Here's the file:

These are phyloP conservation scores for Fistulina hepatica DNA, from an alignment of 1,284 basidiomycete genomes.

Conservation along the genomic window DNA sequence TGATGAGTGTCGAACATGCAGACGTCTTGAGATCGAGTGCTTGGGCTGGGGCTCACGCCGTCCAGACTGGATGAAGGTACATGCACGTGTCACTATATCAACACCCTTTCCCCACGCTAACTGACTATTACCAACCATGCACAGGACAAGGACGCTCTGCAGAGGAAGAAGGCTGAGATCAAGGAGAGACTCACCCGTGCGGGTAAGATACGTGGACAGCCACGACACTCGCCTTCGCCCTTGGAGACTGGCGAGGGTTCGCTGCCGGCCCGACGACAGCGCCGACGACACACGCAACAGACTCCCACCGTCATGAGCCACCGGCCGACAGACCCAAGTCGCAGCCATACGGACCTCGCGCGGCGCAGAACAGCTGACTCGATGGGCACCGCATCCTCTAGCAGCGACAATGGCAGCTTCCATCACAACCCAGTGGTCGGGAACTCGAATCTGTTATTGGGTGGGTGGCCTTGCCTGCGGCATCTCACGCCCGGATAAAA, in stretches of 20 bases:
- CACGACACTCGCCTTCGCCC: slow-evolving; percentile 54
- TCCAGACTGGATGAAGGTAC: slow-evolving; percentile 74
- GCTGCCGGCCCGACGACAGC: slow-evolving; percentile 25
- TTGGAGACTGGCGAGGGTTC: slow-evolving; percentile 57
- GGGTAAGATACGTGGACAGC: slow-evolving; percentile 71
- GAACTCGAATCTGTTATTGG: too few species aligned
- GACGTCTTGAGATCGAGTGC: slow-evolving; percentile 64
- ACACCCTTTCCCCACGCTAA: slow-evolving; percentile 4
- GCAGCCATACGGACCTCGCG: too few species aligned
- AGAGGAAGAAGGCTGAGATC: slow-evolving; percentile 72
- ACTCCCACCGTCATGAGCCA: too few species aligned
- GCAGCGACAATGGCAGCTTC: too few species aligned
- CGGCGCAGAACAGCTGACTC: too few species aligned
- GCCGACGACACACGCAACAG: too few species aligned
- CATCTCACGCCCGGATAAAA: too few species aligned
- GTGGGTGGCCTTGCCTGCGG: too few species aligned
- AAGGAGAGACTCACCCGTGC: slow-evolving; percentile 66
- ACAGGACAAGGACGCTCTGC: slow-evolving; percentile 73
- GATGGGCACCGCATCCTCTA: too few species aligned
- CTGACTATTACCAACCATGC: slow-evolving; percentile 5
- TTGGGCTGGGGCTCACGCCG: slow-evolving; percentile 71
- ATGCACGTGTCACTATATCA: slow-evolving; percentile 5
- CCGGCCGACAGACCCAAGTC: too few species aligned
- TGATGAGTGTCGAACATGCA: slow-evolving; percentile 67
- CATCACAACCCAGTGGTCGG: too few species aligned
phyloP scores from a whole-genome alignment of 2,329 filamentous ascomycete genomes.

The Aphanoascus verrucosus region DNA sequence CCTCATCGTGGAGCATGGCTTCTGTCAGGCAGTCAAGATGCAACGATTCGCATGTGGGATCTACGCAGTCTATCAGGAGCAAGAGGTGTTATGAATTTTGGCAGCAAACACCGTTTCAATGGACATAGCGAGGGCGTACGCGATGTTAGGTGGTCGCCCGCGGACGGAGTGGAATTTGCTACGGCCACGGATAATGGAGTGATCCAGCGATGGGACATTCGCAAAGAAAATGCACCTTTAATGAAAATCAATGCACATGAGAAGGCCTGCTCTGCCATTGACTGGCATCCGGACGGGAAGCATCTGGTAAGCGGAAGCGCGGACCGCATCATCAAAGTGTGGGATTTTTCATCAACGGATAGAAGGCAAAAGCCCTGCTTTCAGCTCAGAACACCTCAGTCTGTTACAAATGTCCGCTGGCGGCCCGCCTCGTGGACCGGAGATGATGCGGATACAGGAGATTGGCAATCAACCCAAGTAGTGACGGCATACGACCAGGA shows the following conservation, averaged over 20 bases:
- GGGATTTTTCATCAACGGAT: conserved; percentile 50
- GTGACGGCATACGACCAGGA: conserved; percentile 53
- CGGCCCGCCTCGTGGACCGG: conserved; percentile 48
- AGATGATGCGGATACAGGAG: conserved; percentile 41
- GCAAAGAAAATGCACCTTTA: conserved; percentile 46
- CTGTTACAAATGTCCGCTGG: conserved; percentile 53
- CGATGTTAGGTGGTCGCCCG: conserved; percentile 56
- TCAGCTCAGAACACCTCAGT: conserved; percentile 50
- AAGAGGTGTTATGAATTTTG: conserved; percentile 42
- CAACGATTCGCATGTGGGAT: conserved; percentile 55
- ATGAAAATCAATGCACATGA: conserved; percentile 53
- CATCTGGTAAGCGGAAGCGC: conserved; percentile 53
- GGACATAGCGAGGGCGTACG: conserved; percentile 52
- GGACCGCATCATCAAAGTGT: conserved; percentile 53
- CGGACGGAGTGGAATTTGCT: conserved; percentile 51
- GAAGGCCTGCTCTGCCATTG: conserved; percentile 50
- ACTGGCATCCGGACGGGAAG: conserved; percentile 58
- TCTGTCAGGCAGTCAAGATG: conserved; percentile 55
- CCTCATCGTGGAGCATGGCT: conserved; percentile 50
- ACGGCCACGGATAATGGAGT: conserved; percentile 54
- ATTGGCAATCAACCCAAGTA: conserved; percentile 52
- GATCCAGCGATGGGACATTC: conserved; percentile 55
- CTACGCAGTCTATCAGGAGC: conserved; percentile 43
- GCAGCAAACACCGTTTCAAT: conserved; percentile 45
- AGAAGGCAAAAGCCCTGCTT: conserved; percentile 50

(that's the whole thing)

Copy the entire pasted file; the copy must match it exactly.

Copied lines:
These are phyloP conservation scores for Fistulina hepatica DNA, from an alignment of 1,284 basidiomycete genomes.

Conservation along the genomic window DNA sequence TGATGAGTGTCGAACATGCAGACGTCTTGAGATCGAGTGCTTGGGCTGGGGCTCACGCCGTCCAGACTGGATGAAGGTACATGCACGTGTCACTATATCAACACCCTTTCCCCACGCTAACTGACTATTACCAACCATGCACAGGACAAGGACGCTCTGCAGAGGAAGAAGGCTGAGATCAAGGAGAGACTCACCCGTGCGGGTAAGATACGTGGACAGCCACGACACTCGCCTTCGCCCTTGGAGACTGGCGAGGGTTCGCTGCCGGCCCGACGACAGCGCCGACGACACACGCAACAGACTCCCACCGTCATGAGCCACCGGCCGACAGACCCAAGTCGCAGCCATACGGACCTCGCGCGGCGCAGAACAGCTGACTCGATGGGCACCGCATCCTCTAGCAGCGACAATGGCAGCTTCCATCACAACCCAGTGGTCGGGAACTCGAATCTGTTATTGGGTGGGTGGCCTTGCCTGCGGCATCTCACGCCCGGATAAAA, in stretches of 20 bases:
- CACGACACTCGCCTTCGCCC: slow-evolving; percentile 54
- TCCAGACTGGATGAAGGTAC: slow-evolving; percentile 74
- GCTGCCGGCCCGACGACAGC: slow-evolving; percentile 25
- TTGGAGACTGGCGAGGGTTC: slow-evolving; percentile 57
- GGGTAAGATACGTGGACAGC: slow-evolving; percentile 71
- GAACTCGAATCTGTTATTGG: too few species aligned
- GACGTCTTGAGATCGAGTGC: slow-evolving; percentile 64
- ACACCCTTTCCCCACGCTAA: slow-evolving; percentile 4
- GCAGCCATACGGACCTCGCG: too few species aligned
- AGAGGAAGAAGGCTGAGATC: slow-evolving; percentile 72
- ACTCCCACCGTCATGAGCCA: too few species aligned
- GCAGCGACAATGGCAGCTTC: too few species aligned
- CGGCGCAGAACAGCTGACTC: too few species aligned
- GCCGACGACACACGCAACAG: too few species aligned
- CATCTCACGCCCGGATAAAA: too few species aligned
- GTGGGTGGCCTTGCCTGCGG: too few species aligned
- AAGGAGAGACTCACCCGTGC: slow-evolving; percentile 66
- ACAGGACAAGGACGCTCTGC: slow-evolving; percentile 73
- GATGGGCACCGCATCCTCTA: too few species aligned
- CTGACTATTACCAACCATGC: slow-evolving; percentile 5
- TTGGGCTGGGGCTCACGCCG: slow-evolving; percentile 71
- ATGCACGTGTCACTATATCA: slow-evolving; percentile 5
- CCGGCCGACAGACCCAAGTC: too few species aligned
- TGATGAGTGTCGAACATGCA: slow-evolving; percentile 67
- CATCACAACCCAGTGGTCGG: too few species aligned
phyloP scores from a whole-genome alignment of 2,329 filamentous ascomycete genomes.

The Aphanoascus verrucosus region DNA sequence CCTCATCGTGGAGCATGGCTTCTGTCAGGCAGTCAAGATGCAACGATTCGCATGTGGGATCTACGCAGTCTATCAGGAGCAAGAGGTGTTATGAATTTTGGCAGCAAACACCGTTTCAATGGACATAGCGAGGGCGTACGCGATGTTAGGTGGTCGCCCGCGGACGGAGTGGAATTTGCTACGGCCACGGATAATGGAGTGATCCAGCGATGGGACATTCGCAAAGAAAATGCACCTTTAATGAAAATCAATGCACATGAGAAGGCCTGCTCTGCCATTGACTGGCATCCGGACGGGAAGCATCTGGTAAGCGGAAGCGCGGACCGCATCATCAAAGTGTGGGATTTTTCATCAACGGATAGAAGGCAAAAGCCCTGCTTTCAGCTCAGAACACCTCAGTCTGTTACAAATGTCCGCTGGCGGCCCGCCTCGTGGACCGGAGATGATGCGGATACAGGAGATTGGCAATCAACCCAAGTAGTGACGGCATACGACCAGGA shows the following conservation, averaged over 20 bases:
- GGGATTTTTCATCAACGGAT: conserved; percentile 50
- GTGACGGCATACGACCAGGA: conserved; percentile 53
- CGGCCCGCCTCGTGGACCGG: conserved; percentile 48
- AGATGATGCGGATACAGGAG: conserved; percentile 41
- GCAAAGAAAATGCACCTTTA: conserved; percentile 46
- CTGTTACAAATGTCCGCTGG: conserved; percentile 53
- CGATGTTAGGTGGTCGCCCG: conserved; percentile 56
- TCAGCTCAGAACACCTCAGT: conserved; percentile 50
- AAGAGGTGTTATGAATTTTG: conserved; percentile 42
- CAACGATTCGCATGTGGGAT: conserved; percentile 55
- ATGAAAATCAATGCACATGA: conserved; percentile 53
- CATCTGGTAAGCGGAAGCGC: conserved; percentile 53
- GGACATAGCGAGGGCGTACG: conserved; percentile 52
- GGACCGCATCATCAAAGTGT: conserved; percentile 53
- CGGACGGAGTGGAATTTGCT: conserved; percentile 51
- GAAGGCCTGCTCTGCCATTG: conserved; percentile 50
- ACTGGCATCCGGACGGGAAG: conserved; percentile 58
- TCTGTCAGGCAGTCAAGATG: conserved; percentile 55
- CCTCATCGTGGAGCATGGCT: conserved; percentile 50
- ACGGCCACGGATAATGGAGT: conserved; percentile 54
- ATTGGCAATCAACCCAAGTA: conserved; percentile 52
- GATCCAGCGATGGGACATTC: conserved; percentile 55
- CTACGCAGTCTATCAGGAGC: conserved; percentile 43
- GCAGCAAACACCGTTTCAAT: conserved; percentile 45
- AGAAGGCAAAAGCCCTGCTT: conserved; percentile 50